CFAH

Having dropped under 5 percent for the first time in four months last week, driven by an “increased risk of a formal recession and declining consumer confidence overall,” the average rate for a benchmark 30-year mortgage has since jumped 23 basis points (0.23 percentage points) to 5.22 percent.

With the jump over the past week, the current 30-year rate is now 235 basis points and over 80 percent higher than at the same time last year, with the average rate for a 5-year adjustable rate mortgage (ARM) having jumped 18 basis points to 4.43 percent, which is 199 basis points and over 80 percent higher than at the same time last year and nearly 70 percent higher than the average 30-year rate at the beginning of last year.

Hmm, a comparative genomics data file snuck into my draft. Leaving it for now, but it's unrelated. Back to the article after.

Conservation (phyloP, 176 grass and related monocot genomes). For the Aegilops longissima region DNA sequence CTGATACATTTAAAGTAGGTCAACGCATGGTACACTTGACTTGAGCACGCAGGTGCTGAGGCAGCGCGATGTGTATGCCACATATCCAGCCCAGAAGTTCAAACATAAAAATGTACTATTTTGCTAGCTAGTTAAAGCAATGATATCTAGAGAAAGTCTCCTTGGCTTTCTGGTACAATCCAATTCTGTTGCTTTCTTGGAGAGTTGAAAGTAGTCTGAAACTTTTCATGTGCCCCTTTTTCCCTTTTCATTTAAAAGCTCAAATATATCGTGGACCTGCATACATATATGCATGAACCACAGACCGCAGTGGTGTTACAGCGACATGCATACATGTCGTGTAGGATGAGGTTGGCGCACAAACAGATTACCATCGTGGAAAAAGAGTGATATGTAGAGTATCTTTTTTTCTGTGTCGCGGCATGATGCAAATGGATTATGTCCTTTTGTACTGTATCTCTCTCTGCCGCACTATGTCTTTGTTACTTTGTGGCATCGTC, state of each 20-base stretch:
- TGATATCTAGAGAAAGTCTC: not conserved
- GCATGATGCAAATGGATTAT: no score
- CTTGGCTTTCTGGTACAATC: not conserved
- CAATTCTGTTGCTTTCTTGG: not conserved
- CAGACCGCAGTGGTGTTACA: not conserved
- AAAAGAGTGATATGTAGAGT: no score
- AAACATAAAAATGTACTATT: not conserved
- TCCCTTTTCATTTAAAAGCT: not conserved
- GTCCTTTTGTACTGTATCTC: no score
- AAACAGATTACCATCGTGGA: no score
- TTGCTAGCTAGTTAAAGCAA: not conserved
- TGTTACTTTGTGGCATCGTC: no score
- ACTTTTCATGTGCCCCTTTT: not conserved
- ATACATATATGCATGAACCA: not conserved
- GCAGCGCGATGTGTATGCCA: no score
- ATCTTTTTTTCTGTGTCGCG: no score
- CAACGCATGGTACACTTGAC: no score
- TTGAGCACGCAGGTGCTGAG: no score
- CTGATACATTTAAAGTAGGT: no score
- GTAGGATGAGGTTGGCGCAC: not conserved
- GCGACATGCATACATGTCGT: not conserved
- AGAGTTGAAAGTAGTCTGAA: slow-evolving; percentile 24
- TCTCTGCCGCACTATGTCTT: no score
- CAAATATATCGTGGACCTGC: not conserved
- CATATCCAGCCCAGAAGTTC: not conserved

At the same time, the probability of the Federal Reserve raising the federal funds (“interest”) rate by at least another full percentage point by the end of the year is currently running over 90 percent based on an analysis of the futures market and up from 80 percent last week while the pace of home sales continues to decline, both nationally and locally as well. We’ll keep you posted and plugged-in.

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